I am a strong believer that in order to help students to correct or avoid spelling errors, we need to understand why they make that particular error. It is not enough to say: “they should have written ‘c’ instead of ‘s’.” We need to understand why the student wrote ‘s’ instead of ‘c’ in that particular context. And, for that, we need to consider why we need to write ‘c’ and reject all the other options.
In this post, I want to focus on one particular error. In a previous post, I explained that many spelling errors involving s/z/c were found in verbs ending in –zar, such as empezar, empecé, empezó, alcanzar, alcancé, alcanzamos, etc. And here I want to explain why these words are particularly problematic, as well as a little experiment that I did, and that you can do in your classroom.
First, these words are particularly problematic because the sound /s/ is associated with three different letters: s, z, and c. Therefore, the student needs to choose between three options.
Second, the different choices require different strategies. Let’s see…
To write empezar, we need to write z and reject ...
s (*empesar), because that’s how the word is spelled. There is no orthographic rule that allows us to know that. In fact, other verbs end with -sar: like pesar, pensar, besar, or pasar. That makes the word *empesar not so ugly at our eyes (or the students' eyes).
c (*empecar), because that would result in the wrong pronunciation: like /empekar/.
Now, to write empecé, we need to write c and reject ...
s (empesé), because empecé is a conjugated form of of empezar, and not empesar.
Z (empezé), because there is a rule that says that z appears only at the end of a word or before a, o, u, but not before e or i. Therefore, the reason why writing verbs ending in –zar is so difficult is that the student faces three conflicting requirements:
In 2017, I conducted an experiment with Spanish HL students.* I gave them sentences with made up words similar to empezar, which they had to complete with a related made-up word. Try to complete the sentence before you look at the right answer.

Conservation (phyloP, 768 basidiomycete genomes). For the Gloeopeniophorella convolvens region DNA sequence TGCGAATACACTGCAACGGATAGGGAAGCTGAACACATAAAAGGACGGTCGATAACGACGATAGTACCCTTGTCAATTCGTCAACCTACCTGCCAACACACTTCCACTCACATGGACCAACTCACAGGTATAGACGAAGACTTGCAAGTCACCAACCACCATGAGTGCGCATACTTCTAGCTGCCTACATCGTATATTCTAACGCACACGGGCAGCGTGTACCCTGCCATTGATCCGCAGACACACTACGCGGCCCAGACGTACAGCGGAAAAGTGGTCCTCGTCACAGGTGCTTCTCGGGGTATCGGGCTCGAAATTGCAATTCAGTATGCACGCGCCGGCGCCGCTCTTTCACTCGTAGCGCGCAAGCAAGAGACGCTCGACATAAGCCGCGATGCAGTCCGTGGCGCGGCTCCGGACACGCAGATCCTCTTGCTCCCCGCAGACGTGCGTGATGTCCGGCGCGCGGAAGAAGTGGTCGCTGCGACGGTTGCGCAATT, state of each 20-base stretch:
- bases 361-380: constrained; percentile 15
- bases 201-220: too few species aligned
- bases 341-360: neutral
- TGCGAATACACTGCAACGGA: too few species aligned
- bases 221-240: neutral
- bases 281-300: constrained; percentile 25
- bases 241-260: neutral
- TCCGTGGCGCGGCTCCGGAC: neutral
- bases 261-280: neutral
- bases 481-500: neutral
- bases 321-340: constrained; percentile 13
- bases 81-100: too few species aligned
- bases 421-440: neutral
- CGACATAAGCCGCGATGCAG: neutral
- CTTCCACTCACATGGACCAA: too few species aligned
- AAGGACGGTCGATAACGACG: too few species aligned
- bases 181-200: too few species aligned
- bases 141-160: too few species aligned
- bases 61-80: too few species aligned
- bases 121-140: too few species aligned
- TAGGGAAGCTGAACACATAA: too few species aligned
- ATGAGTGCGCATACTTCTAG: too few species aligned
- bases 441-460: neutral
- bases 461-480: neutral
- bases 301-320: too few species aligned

Ayer yo curicé mi pasaporte, pero tú todavía lo tienes que ______________.
[scroll down to see the answer]
The right answer is curizar. Did you come up with this word? A few students did, but many of them wrote the wrong word. What was interesting is that their wrong answers were either:
Each of these words is the result of breaking one of the demands for that word, as shown in this table.
What does that experiment show us?
It shows us that writing verbs like alcanzar, empezar, … and their related forms is much more difficult that it might seem, because writing the right form requires paying attention to different (and conflicting) things. Most of us can do it because we have a strong visual memory of these written words. Doing this experiment with made-up words allows us to look at those words without having any visual memory of them.
You can try this experiment with your students, as a spelling game, with the objective of forcing students to focus their attention to the morphological relations between words and the –zar > -cé alternation. Here are some sentences you could use:
*Llombart-Huesca, A. (2017). “Morphological Awareness and Heritage Language Learners.” Linguistics and Education, 37, 11-31.
Have you encountered any interesting spelling error (frequent or not) you would like me to write about? Feel free to let me know in a comment.
BLOG ON SPELLING
This is a blog about spelling in Spanish Heritage Language Learners. Some posts will be in Spanish and some in English. Feel free to ask your questions in the comments section.
Made-up words and other fipers.
Tips for teaching stress marks.
Los hablantes nativos y la ortografía